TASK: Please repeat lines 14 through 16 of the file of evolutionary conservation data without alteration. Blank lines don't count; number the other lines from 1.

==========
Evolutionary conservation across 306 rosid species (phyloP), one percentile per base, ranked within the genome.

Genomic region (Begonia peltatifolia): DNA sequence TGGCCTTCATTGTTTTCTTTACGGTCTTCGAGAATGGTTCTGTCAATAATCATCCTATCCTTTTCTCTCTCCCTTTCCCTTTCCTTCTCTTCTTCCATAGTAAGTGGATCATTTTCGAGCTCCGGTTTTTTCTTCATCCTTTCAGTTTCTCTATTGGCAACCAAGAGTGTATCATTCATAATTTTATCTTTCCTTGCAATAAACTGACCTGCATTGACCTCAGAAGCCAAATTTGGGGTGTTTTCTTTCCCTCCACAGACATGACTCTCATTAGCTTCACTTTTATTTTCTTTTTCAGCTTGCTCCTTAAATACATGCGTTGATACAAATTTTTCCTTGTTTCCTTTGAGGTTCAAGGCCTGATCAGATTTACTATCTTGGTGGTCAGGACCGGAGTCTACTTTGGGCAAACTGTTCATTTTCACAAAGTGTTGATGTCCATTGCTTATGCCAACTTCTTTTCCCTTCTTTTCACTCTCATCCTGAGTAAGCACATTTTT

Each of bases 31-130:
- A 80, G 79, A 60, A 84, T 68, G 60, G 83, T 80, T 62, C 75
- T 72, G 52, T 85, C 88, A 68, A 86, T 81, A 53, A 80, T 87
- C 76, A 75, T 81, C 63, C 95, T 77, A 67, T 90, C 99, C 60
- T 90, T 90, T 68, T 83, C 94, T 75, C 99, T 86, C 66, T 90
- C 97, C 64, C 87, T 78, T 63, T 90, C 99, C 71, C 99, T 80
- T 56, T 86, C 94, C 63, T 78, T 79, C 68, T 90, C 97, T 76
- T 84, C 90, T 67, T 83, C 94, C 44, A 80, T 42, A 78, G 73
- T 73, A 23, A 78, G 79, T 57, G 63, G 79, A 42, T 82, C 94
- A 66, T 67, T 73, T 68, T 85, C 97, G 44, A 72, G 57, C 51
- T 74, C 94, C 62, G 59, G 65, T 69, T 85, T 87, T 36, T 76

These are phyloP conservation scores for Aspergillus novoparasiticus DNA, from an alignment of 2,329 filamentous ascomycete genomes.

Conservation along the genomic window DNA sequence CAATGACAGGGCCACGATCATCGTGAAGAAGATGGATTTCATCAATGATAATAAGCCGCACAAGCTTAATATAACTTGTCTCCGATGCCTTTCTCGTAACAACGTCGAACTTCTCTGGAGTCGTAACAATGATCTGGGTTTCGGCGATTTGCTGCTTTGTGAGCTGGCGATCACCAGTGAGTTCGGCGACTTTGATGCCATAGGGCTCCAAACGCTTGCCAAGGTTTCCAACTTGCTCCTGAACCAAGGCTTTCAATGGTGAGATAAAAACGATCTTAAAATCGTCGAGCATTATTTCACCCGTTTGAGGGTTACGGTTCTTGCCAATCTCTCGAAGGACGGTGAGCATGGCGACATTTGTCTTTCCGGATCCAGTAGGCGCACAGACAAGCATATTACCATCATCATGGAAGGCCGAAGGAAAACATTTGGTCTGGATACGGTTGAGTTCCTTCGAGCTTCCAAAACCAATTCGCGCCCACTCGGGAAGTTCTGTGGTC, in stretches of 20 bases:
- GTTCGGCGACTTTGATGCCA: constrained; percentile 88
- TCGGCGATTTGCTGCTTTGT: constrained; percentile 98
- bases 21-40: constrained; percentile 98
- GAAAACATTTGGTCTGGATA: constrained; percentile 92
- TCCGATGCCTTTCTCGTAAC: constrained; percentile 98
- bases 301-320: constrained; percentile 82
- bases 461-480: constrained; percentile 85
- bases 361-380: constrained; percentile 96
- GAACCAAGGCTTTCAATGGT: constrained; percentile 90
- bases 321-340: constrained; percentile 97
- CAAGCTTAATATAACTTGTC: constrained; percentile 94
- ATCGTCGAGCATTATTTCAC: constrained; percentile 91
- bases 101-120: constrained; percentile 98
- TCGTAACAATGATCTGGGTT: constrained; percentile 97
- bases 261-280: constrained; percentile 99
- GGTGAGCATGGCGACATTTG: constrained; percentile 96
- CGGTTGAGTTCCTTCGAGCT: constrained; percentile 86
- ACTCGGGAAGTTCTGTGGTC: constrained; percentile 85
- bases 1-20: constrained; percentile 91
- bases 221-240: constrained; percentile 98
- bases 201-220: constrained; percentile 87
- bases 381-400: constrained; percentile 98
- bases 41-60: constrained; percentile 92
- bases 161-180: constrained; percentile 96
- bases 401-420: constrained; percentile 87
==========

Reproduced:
These are phyloP conservation scores for Aspergillus novoparasiticus DNA, from an alignment of 2,329 filamentous ascomycete genomes.

Conservation along the genomic window DNA sequence CAATGACAGGGCCACGATCATCGTGAAGAAGATGGATTTCATCAATGATAATAAGCCGCACAAGCTTAATATAACTTGTCTCCGATGCCTTTCTCGTAACAACGTCGAACTTCTCTGGAGTCGTAACAATGATCTGGGTTTCGGCGATTTGCTGCTTTGTGAGCTGGCGATCACCAGTGAGTTCGGCGACTTTGATGCCATAGGGCTCCAAACGCTTGCCAAGGTTTCCAACTTGCTCCTGAACCAAGGCTTTCAATGGTGAGATAAAAACGATCTTAAAATCGTCGAGCATTATTTCACCCGTTTGAGGGTTACGGTTCTTGCCAATCTCTCGAAGGACGGTGAGCATGGCGACATTTGTCTTTCCGGATCCAGTAGGCGCACAGACAAGCATATTACCATCATCATGGAAGGCCGAAGGAAAACATTTGGTCTGGATACGGTTGAGTTCCTTCGAGCTTCCAAAACCAATTCGCGCCCACTCGGGAAGTTCTGTGGTC, in stretches of 20 bases:
- GTTCGGCGACTTTGATGCCA: constrained; percentile 88